Wednesday, October 24, 2012

Feghoot's Proof

Ferdinand Feghoot QED, Doctor of Quantum Geometry

By the year 2202, interstellar travel had been achieved and thousands of planets were colonized, due to the invention of a simple FTL teleportation device--called the "Nick Machine", a technological spinoff from the research boom in quantum tantra. The major barrier in 2202 to travel between the stars was no longer technical but psychological as various human-based cultures created their own "no-fly lists" at every teleport node in order to prevent the spread of what each of them considered "evil" into the galaxy.

This network of no-fly zones divided the galaxy into virtual ideological gulags (VIGs) inside which certain citizens were confined against their wills, isolated forever from the advantages of interplanetary travel. And the surest way to find yourself on a no-fly list was to criticize this system or even to mention the existence of VIGs.

Ferdinand Feghoot had recently concluded a mutually beneficial love affair with one of the top quantum tantrikas on planet Literati and, after a lunar cycle of intimate farewells with the tantrika and her friends, he arrived at the Literati Airport to "fly" (instantaneously) to the Red Zone in Aldebaran a hundred light years away.

To his dismay he discovered that his name was flagged on the Literati "no-fly" list as a notorious interplanetary punster. The Literatis were firm believers in the sacredness of language and regarded all puns as sins against the purity of the spoken word.

"Feghoot, You shall not pass," said the gate-keeper at the Nick Machine. "You are well known, FF, as a multiple offender against the sanctity of language." See here, here and here. And he stamped Feghoot's boarding pass with a big red X.

"Wait, wait, there's been some mistake," said our hero. "Praise the Word. I am not that heretical lout. I am Ferdinand Feghoot QED, Professor of Quantum Geometry, on my way to an important science convention on Aldebaran III where I will be giving the keynote speech. If I am delayed even 10 minutes your whole planet will be disgraced by this incident. And you, sir, will probably be sent to the language mines."

"I may have been born in Sarfattistan, Feghoot, but I'm no gullible dupe," the crossing guard replied. "If you're such an important professor, show me something impressive to prove it."

"Praise the Word. I'm glad you asked, kind sir. I am just on my way to the Red Zone to present my latest result in Quantum Geometry which I would be happy to share with you. What most people don't know about reality is that ordinary plane geometry is subject to a fundamental quantum uncertainty--measured in "Plank units", named after an old American word for a flat piece of lumber. And I, Ferdinand Feghoot QED, Praise the Word, have devised the simplest proof in the entire galaxy of Fundamental Geometric Uncertainty. Feghoot's Proof is so simple I can even demonstrate it to you, sir".

"America?," the guard asked. "Isn't that the empire that was ruthlessly plundered by the ---?"

"Yes, yes, but that's ancient history. Do you or do you not want to see this proof? No one else has ever seen it. It's brand new. You'll be the first. I'll show it to you only if you print me up a fresh boarding pass."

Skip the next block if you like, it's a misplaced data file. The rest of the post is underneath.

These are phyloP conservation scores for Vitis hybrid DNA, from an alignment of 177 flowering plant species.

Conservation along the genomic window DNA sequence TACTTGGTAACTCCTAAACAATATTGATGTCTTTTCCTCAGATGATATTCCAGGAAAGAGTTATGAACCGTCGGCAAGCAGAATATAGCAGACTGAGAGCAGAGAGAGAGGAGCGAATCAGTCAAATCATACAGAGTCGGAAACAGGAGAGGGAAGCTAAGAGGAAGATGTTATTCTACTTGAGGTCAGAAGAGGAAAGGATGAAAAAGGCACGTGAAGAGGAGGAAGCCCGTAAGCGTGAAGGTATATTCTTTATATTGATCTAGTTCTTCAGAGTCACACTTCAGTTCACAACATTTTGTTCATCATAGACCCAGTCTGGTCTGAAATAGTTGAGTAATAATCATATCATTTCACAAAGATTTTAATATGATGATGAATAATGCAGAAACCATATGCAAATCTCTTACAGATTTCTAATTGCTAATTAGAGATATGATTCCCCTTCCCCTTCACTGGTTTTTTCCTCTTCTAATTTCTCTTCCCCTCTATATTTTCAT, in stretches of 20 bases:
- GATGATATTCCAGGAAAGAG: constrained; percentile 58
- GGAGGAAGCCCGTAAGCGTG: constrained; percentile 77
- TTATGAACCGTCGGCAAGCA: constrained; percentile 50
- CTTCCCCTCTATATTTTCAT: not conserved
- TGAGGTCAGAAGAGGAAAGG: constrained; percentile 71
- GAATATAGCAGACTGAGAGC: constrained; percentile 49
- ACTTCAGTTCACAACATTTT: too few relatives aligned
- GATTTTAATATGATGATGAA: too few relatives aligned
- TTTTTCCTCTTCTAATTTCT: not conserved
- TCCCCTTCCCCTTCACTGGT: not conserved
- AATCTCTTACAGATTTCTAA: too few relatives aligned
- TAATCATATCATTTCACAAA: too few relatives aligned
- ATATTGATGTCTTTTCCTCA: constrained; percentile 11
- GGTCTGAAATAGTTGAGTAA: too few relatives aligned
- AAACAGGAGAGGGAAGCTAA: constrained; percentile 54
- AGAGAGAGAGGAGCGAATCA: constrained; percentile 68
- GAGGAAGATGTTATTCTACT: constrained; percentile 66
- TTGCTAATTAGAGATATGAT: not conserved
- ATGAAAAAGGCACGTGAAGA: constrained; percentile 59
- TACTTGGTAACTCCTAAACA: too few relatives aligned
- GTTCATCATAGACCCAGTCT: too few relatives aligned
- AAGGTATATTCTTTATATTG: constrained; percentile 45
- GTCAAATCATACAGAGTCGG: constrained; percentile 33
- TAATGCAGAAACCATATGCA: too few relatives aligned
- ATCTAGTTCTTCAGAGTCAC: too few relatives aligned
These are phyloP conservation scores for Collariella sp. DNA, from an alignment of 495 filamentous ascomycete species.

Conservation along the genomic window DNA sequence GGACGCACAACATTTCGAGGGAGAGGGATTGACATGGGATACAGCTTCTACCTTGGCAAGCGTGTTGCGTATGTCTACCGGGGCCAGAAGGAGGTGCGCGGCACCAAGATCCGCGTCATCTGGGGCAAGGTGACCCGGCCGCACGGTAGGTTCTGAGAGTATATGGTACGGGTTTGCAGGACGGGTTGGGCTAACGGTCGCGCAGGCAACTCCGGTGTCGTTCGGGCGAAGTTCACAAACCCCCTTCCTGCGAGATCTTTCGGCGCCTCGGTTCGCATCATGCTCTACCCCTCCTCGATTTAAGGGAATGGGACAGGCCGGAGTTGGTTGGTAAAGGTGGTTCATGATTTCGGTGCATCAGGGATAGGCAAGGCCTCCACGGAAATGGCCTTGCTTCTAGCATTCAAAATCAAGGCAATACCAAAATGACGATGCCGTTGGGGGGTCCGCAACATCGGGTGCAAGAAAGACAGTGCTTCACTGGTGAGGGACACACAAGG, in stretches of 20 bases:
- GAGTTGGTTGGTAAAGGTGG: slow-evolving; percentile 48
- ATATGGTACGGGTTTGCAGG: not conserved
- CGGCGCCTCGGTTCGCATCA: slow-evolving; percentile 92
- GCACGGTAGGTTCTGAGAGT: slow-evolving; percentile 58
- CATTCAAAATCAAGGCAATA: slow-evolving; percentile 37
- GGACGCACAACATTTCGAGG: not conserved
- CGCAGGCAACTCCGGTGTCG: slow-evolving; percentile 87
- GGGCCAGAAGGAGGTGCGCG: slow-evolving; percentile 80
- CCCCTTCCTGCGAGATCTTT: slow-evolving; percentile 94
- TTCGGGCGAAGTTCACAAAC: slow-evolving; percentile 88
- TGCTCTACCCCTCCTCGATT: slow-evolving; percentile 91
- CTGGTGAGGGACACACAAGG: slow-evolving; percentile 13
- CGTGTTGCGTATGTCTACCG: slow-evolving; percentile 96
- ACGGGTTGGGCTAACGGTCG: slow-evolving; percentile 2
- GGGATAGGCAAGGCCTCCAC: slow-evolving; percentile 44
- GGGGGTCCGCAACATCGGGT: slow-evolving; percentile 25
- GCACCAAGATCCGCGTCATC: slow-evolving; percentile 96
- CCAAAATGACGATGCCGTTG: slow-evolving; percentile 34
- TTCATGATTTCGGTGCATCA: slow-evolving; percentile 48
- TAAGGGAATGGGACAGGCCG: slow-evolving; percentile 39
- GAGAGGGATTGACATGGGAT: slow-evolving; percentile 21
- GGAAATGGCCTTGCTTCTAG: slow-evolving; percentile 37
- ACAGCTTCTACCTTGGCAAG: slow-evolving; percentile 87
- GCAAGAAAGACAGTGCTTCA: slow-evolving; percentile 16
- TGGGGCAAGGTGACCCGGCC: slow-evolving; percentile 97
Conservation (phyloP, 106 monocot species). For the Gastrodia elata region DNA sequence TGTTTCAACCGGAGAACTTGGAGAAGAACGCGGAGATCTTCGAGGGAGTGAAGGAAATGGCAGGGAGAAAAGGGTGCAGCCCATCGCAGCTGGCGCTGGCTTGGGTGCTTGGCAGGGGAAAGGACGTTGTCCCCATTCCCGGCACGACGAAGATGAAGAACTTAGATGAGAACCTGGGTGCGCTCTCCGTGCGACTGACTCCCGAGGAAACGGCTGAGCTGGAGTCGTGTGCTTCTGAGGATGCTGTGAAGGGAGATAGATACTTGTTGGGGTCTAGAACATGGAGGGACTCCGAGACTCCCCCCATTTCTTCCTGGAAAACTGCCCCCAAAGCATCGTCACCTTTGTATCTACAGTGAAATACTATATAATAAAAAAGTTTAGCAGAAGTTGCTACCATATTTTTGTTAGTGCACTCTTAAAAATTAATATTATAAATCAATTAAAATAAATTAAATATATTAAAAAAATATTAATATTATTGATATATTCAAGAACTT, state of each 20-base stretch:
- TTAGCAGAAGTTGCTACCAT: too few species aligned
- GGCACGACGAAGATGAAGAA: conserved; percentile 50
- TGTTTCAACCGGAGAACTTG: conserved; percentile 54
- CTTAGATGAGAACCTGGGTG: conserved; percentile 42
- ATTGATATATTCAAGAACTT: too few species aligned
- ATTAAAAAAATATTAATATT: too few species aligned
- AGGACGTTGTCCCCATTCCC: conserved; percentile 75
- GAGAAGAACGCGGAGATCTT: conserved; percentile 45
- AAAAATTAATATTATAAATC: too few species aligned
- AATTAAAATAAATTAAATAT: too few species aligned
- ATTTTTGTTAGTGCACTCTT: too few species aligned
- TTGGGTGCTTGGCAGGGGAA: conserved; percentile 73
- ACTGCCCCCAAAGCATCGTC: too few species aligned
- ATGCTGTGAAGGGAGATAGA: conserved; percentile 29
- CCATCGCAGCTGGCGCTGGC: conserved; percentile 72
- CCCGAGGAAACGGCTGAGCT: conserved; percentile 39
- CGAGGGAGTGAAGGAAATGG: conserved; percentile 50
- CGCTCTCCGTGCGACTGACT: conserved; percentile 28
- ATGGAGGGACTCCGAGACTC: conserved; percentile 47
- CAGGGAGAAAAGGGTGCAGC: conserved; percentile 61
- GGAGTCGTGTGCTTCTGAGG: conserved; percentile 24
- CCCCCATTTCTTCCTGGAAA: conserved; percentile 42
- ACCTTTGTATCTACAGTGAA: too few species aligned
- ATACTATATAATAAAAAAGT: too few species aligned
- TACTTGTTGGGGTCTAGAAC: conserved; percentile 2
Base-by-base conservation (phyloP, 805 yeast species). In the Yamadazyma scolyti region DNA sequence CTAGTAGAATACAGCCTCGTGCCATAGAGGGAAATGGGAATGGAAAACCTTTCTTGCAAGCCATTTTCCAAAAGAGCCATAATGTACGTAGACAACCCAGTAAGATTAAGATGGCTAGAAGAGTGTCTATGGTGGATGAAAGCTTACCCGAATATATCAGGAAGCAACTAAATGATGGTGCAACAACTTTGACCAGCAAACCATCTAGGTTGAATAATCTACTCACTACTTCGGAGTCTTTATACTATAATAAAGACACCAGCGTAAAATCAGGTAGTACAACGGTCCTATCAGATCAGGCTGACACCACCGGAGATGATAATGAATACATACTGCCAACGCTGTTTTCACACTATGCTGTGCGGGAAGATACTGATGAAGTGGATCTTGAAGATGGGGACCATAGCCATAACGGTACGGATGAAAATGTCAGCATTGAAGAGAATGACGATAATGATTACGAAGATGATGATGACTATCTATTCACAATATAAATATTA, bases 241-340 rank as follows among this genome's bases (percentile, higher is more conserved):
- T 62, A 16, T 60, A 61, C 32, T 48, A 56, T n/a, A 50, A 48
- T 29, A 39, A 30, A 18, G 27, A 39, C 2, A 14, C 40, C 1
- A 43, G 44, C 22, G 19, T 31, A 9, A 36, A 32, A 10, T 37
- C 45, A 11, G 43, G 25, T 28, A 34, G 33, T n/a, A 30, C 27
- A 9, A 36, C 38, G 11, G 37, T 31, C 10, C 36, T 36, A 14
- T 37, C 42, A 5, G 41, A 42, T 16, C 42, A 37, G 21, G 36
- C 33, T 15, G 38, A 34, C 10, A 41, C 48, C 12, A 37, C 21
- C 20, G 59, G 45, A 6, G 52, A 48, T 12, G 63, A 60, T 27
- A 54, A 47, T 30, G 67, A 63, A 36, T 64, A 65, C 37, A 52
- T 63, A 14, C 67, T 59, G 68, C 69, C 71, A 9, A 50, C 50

"OK, person who's calling himself Doctor Feghoot. But I'm keeping this new pass in my hand till I see that proof."

"Fair enough," said Feghoot. "Now hand me that old pass."

Upon receiving the old pass, Feghoot pulled a pair of scissors from his backpack and cut the pass into four pieces which he arranged into a right triangle. The triangle was 5 Glips in height and 13 Glips long. "What is the area of this triangle?" asked Feghoot.

"Every child knows that, Feghoot. I'm not impressed. Area of any triangle is 1/2 Base times Height. Base is 13 Glips; Height is 5 Glips. Area is 32 and a 1/2 square Glips."

"That's correct, sir. Now watch closely," said Feghoot as he re-arranged the four pieces of the cut-up boarding pass. "What is the area of this new triangle?"

"Why, the base and the height of this new triangle are the same, so the area is the same also. The answer is 32 and a 1/2 square Glips."

"But observe, sir. This new triangle has a hole in it exactly one square Glip in size. Where did that hole come from? From Quantum Geometry, I say. That hole represents precisely the one quantum of uncertainty that dwells invisibly in all triangles. Dwells invisibly until now. Dwells invisibly until revealed by Feghoot's Proof. Now hand me my boarding pass. I'm off to show this to my colleagues"

Feghoot steps into the Nick Machine, inserts his new boarding pass, and is instantly present in a distant Nick Machine on Aldebaran III.

Meanwhile the crossing guard (and you and I) are left with the paradox of the hole in the triangle.

Hole in the Triangle paradox


Alec MacCall said...

Clearly, Pythagoras did not encounter this paradox. It either would have set us back (forcing him to take up another profession, such as goatherder), or (according to Feghoot's interpretation)forward, either way a couple of thousand years.

J said...

Hey Nick, what do you think of this dark maatter web that's beginning to be described - looks kind of neurony/networky, eh?

Len Anderson said...

Neither of these two "illustrations" is a triangle. The configured "areas" are each wrong by the same amount, namely 0.5. The hypotenuse of each figure is bowed—one inward, the other outward. It is really difficult to see how this could make a difference of 0.5 in the area, so maybe there are some other variations that are yet harder to see.